Chapter 1 - Basic Concepts
1.2 Recognizing Arguments
- Must have two or more claims.
- At least one claim, the conclusion, must be controversial.
- The conclusion must be claimed to be supported by evidence.
- There must be one or more statements of evidence, or reasons, called the premises claiming to support the conclusion.
Look for indicator words.
- However, recognize that indicator words do not necessarily mean that a passage is an argument
- Also, the lack of indicator words does not necessarily mean that the passage is not an argument
Look for an inferential/supportive relationship.
- Understand that this may involve interpretation.
- This interpretation is one reason why explanations are so important to your grade.
- One way to determine whether or not a passage is an argument is to be able to distinguish it from a non-argument.
Simple Noninferential Passages
- Warning - Intended to make you aware of a danger.
- Piece of Advice - Offers a suggestion about a decision or action.
- Statement of Belief or Opinion - What someone thinks is true; however, no evidence is offered to support that belief or opinion.
- Loosely associated statements - A group of statements on the same topic without an evidentiary, or supportive, relationship.
- Report - Statements that convey information about a topic or event.
Simple Inferential Passages
- Expository passages - A passage that has a topic sentence followed by sentences that develop the topic.
- Illustrations - A passage that gives example(s) to further exemplify the topic at hand.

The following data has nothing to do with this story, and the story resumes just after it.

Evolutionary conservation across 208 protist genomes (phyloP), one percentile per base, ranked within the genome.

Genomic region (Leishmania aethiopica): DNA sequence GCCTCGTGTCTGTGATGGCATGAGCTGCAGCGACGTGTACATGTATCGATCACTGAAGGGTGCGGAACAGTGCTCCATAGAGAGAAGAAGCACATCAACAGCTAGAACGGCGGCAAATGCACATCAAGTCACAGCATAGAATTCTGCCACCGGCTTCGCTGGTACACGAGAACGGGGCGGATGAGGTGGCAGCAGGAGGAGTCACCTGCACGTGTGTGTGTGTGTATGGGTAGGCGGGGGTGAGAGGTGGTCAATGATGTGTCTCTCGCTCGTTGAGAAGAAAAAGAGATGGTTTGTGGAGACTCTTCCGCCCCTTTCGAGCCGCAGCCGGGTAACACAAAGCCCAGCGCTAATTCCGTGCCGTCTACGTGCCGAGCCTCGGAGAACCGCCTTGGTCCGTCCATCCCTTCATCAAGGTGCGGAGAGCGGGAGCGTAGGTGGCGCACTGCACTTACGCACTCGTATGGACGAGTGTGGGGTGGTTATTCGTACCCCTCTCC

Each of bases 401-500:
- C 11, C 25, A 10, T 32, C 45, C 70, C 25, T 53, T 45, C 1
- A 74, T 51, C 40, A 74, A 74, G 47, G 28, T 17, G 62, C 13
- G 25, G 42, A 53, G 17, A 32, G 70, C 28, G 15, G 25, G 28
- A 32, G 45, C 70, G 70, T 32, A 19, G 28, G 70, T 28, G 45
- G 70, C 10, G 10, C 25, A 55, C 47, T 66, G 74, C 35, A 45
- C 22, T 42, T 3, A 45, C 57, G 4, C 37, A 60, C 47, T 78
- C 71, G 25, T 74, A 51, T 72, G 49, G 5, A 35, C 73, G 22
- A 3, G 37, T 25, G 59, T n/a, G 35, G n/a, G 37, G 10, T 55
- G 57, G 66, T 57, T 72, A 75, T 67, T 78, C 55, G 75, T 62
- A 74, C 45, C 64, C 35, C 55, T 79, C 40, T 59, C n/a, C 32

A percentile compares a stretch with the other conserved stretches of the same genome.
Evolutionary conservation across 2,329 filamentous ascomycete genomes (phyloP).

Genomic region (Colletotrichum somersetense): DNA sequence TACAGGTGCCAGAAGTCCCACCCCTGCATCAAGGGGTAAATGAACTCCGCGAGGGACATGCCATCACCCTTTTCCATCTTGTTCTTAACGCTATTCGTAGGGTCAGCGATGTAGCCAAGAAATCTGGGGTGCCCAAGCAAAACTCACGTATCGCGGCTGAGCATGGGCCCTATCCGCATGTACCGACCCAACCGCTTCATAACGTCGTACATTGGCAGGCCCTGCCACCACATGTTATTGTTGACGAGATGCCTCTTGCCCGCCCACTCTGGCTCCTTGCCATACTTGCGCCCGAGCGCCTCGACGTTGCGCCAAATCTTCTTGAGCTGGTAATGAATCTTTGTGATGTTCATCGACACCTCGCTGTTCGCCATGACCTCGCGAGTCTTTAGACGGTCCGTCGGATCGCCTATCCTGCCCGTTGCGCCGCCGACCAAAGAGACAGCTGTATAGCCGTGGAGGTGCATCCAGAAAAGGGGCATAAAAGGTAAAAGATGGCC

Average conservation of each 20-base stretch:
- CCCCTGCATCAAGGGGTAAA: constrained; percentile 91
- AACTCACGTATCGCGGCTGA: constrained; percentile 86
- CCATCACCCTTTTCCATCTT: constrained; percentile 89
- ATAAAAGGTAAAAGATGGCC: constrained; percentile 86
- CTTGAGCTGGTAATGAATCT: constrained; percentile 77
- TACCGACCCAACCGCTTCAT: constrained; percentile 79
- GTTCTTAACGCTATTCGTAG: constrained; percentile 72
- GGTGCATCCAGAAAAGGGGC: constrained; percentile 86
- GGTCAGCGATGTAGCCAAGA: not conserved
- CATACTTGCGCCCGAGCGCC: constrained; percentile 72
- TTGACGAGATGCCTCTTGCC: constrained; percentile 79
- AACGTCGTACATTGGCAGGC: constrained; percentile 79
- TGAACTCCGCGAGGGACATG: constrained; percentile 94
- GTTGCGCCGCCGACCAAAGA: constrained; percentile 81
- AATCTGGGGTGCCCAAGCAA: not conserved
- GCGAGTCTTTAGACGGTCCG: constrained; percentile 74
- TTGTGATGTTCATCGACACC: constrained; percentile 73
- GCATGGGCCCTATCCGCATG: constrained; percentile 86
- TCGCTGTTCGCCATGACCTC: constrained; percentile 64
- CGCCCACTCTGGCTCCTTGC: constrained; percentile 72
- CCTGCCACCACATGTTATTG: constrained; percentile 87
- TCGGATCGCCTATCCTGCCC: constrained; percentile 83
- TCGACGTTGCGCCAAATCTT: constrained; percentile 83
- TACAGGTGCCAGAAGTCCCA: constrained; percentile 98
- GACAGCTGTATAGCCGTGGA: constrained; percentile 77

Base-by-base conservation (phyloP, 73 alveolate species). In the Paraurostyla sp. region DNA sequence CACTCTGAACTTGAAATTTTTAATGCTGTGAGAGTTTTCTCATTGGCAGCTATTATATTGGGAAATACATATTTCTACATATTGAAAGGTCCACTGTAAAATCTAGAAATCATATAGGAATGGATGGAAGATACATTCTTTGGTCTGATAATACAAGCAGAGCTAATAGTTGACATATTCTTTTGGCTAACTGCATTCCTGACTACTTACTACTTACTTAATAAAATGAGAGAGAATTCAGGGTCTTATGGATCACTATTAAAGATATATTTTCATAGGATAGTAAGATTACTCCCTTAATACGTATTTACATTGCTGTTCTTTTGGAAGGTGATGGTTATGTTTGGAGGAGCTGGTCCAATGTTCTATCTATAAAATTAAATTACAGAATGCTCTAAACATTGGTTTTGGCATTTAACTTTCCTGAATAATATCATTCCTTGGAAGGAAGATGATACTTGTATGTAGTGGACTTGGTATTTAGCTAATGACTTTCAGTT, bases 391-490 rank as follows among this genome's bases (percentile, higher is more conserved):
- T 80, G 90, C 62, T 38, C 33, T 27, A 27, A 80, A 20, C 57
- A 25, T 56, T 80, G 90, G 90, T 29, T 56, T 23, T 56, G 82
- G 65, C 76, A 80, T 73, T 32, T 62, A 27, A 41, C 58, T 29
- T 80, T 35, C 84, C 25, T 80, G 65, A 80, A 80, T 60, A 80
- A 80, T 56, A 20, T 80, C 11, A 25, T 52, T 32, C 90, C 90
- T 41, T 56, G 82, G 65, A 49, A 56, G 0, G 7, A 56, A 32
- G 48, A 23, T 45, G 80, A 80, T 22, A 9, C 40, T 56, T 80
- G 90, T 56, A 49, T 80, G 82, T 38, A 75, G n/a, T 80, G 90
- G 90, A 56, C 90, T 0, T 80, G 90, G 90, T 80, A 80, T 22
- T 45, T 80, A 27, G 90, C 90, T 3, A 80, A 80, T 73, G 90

- Explanations - Describes why some non-controversial event or phenomena takes place.
Explanandum - The statement that describes the non-controversial event or phenomenon to be explained.
Explanans - The statement or group of statements that supports to do the explaining
Explanation versus Argument
- In an explanation, the supported claim is non-controversial.
- In an argument, the supported claim is controversial.
- The distinction is not always clear.
This is why an explanation is important.
- Conditional Statements: “If... then...”
- Antecedent - the condition that needs to be satisfied.
- Consequent -the outcome of the condition being satisfied.
Example: If I drink a beer before class, then I’ll feel good.
If (I drink a beer before class) then (I’ll feel good)
How many statements?
- Only one statement
- Can be part of an argument
- Used to express an argument
Conditional Statements = “If ... then ...”
Sufficient condition; All that is required, enough.
The antecedent of a conditional statement.
Necessary condition; A required condition, although it may not be enough.
The consequent of a condition statement.